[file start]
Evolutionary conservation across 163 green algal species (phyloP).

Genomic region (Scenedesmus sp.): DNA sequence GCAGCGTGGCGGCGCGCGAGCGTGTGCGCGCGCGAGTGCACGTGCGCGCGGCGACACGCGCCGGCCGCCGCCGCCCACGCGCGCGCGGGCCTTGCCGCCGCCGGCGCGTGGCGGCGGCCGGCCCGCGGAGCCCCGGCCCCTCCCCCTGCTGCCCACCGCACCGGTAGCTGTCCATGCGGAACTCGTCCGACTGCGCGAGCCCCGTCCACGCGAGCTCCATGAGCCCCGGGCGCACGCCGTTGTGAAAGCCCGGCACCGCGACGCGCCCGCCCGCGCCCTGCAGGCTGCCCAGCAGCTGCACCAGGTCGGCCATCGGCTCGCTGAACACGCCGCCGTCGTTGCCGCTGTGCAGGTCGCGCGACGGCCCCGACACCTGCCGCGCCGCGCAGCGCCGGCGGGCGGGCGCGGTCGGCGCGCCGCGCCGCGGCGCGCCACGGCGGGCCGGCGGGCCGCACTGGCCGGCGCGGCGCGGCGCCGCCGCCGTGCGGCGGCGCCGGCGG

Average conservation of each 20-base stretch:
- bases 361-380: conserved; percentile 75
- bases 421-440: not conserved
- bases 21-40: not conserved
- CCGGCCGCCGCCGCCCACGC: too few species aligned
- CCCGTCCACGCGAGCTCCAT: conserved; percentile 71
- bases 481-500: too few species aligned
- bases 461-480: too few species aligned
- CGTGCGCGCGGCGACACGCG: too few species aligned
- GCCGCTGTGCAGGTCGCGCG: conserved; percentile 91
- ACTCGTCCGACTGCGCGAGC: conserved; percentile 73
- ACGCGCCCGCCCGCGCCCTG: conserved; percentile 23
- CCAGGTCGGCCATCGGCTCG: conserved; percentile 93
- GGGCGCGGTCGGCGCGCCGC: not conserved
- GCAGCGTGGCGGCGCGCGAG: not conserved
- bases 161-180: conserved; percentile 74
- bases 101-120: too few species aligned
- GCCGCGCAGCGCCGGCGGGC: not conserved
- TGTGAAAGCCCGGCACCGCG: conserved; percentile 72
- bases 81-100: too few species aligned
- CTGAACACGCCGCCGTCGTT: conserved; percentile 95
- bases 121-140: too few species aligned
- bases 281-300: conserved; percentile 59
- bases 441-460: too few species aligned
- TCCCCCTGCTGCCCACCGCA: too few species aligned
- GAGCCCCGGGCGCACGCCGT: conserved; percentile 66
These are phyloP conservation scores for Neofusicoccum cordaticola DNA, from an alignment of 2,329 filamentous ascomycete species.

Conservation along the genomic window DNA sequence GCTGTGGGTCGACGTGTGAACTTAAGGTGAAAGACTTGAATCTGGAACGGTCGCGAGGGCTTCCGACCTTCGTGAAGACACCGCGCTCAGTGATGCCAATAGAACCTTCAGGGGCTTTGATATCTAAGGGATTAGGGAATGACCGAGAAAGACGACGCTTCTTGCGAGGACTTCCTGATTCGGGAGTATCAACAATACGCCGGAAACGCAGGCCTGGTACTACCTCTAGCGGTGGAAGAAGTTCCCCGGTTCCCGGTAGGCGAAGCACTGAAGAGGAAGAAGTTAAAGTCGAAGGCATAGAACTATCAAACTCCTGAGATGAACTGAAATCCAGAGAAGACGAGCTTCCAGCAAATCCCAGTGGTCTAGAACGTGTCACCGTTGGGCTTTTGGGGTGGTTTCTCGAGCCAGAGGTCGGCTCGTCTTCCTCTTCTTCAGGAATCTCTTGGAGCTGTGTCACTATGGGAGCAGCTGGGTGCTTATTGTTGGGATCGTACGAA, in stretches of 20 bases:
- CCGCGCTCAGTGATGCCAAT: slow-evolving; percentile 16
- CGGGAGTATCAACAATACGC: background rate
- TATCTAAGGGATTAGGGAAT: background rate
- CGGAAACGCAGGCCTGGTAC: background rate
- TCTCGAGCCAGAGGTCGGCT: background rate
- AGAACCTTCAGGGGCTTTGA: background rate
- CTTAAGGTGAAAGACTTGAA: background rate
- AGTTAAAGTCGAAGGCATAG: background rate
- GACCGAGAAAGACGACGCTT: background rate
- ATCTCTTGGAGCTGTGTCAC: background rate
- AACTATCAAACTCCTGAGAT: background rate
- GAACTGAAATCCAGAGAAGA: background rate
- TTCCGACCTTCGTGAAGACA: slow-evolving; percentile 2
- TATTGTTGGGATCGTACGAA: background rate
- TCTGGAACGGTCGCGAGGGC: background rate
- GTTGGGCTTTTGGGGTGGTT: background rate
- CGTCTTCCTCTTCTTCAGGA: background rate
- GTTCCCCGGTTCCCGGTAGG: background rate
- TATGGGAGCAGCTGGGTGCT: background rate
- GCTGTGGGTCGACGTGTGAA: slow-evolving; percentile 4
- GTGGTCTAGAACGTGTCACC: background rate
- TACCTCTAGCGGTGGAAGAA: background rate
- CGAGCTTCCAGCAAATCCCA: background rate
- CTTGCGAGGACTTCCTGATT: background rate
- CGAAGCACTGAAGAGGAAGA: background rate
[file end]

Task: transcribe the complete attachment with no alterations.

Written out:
Evolutionary conservation across 163 green algal species (phyloP).

Genomic region (Scenedesmus sp.): DNA sequence GCAGCGTGGCGGCGCGCGAGCGTGTGCGCGCGCGAGTGCACGTGCGCGCGGCGACACGCGCCGGCCGCCGCCGCCCACGCGCGCGCGGGCCTTGCCGCCGCCGGCGCGTGGCGGCGGCCGGCCCGCGGAGCCCCGGCCCCTCCCCCTGCTGCCCACCGCACCGGTAGCTGTCCATGCGGAACTCGTCCGACTGCGCGAGCCCCGTCCACGCGAGCTCCATGAGCCCCGGGCGCACGCCGTTGTGAAAGCCCGGCACCGCGACGCGCCCGCCCGCGCCCTGCAGGCTGCCCAGCAGCTGCACCAGGTCGGCCATCGGCTCGCTGAACACGCCGCCGTCGTTGCCGCTGTGCAGGTCGCGCGACGGCCCCGACACCTGCCGCGCCGCGCAGCGCCGGCGGGCGGGCGCGGTCGGCGCGCCGCGCCGCGGCGCGCCACGGCGGGCCGGCGGGCCGCACTGGCCGGCGCGGCGCGGCGCCGCCGCCGTGCGGCGGCGCCGGCGG

Average conservation of each 20-base stretch:
- bases 361-380: conserved; percentile 75
- bases 421-440: not conserved
- bases 21-40: not conserved
- CCGGCCGCCGCCGCCCACGC: too few species aligned
- CCCGTCCACGCGAGCTCCAT: conserved; percentile 71
- bases 481-500: too few species aligned
- bases 461-480: too few species aligned
- CGTGCGCGCGGCGACACGCG: too few species aligned
- GCCGCTGTGCAGGTCGCGCG: conserved; percentile 91
- ACTCGTCCGACTGCGCGAGC: conserved; percentile 73
- ACGCGCCCGCCCGCGCCCTG: conserved; percentile 23
- CCAGGTCGGCCATCGGCTCG: conserved; percentile 93
- GGGCGCGGTCGGCGCGCCGC: not conserved
- GCAGCGTGGCGGCGCGCGAG: not conserved
- bases 161-180: conserved; percentile 74
- bases 101-120: too few species aligned
- GCCGCGCAGCGCCGGCGGGC: not conserved
- TGTGAAAGCCCGGCACCGCG: conserved; percentile 72
- bases 81-100: too few species aligned
- CTGAACACGCCGCCGTCGTT: conserved; percentile 95
- bases 121-140: too few species aligned
- bases 281-300: conserved; percentile 59
- bases 441-460: too few species aligned
- TCCCCCTGCTGCCCACCGCA: too few species aligned
- GAGCCCCGGGCGCACGCCGT: conserved; percentile 66
These are phyloP conservation scores for Neofusicoccum cordaticola DNA, from an alignment of 2,329 filamentous ascomycete species.

Conservation along the genomic window DNA sequence GCTGTGGGTCGACGTGTGAACTTAAGGTGAAAGACTTGAATCTGGAACGGTCGCGAGGGCTTCCGACCTTCGTGAAGACACCGCGCTCAGTGATGCCAATAGAACCTTCAGGGGCTTTGATATCTAAGGGATTAGGGAATGACCGAGAAAGACGACGCTTCTTGCGAGGACTTCCTGATTCGGGAGTATCAACAATACGCCGGAAACGCAGGCCTGGTACTACCTCTAGCGGTGGAAGAAGTTCCCCGGTTCCCGGTAGGCGAAGCACTGAAGAGGAAGAAGTTAAAGTCGAAGGCATAGAACTATCAAACTCCTGAGATGAACTGAAATCCAGAGAAGACGAGCTTCCAGCAAATCCCAGTGGTCTAGAACGTGTCACCGTTGGGCTTTTGGGGTGGTTTCTCGAGCCAGAGGTCGGCTCGTCTTCCTCTTCTTCAGGAATCTCTTGGAGCTGTGTCACTATGGGAGCAGCTGGGTGCTTATTGTTGGGATCGTACGAA, in stretches of 20 bases:
- CCGCGCTCAGTGATGCCAAT: slow-evolving; percentile 16
- CGGGAGTATCAACAATACGC: background rate
- TATCTAAGGGATTAGGGAAT: background rate
- CGGAAACGCAGGCCTGGTAC: background rate
- TCTCGAGCCAGAGGTCGGCT: background rate
- AGAACCTTCAGGGGCTTTGA: background rate
- CTTAAGGTGAAAGACTTGAA: background rate
- AGTTAAAGTCGAAGGCATAG: background rate
- GACCGAGAAAGACGACGCTT: background rate
- ATCTCTTGGAGCTGTGTCAC: background rate
- AACTATCAAACTCCTGAGAT: background rate
- GAACTGAAATCCAGAGAAGA: background rate
- TTCCGACCTTCGTGAAGACA: slow-evolving; percentile 2
- TATTGTTGGGATCGTACGAA: background rate
- TCTGGAACGGTCGCGAGGGC: background rate
- GTTGGGCTTTTGGGGTGGTT: background rate
- CGTCTTCCTCTTCTTCAGGA: background rate
- GTTCCCCGGTTCCCGGTAGG: background rate
- TATGGGAGCAGCTGGGTGCT: background rate
- GCTGTGGGTCGACGTGTGAA: slow-evolving; percentile 4
- GTGGTCTAGAACGTGTCACC: background rate
- TACCTCTAGCGGTGGAAGAA: background rate
- CGAGCTTCCAGCAAATCCCA: background rate
- CTTGCGAGGACTTCCTGATT: background rate
- CGAAGCACTGAAGAGGAAGA: background rate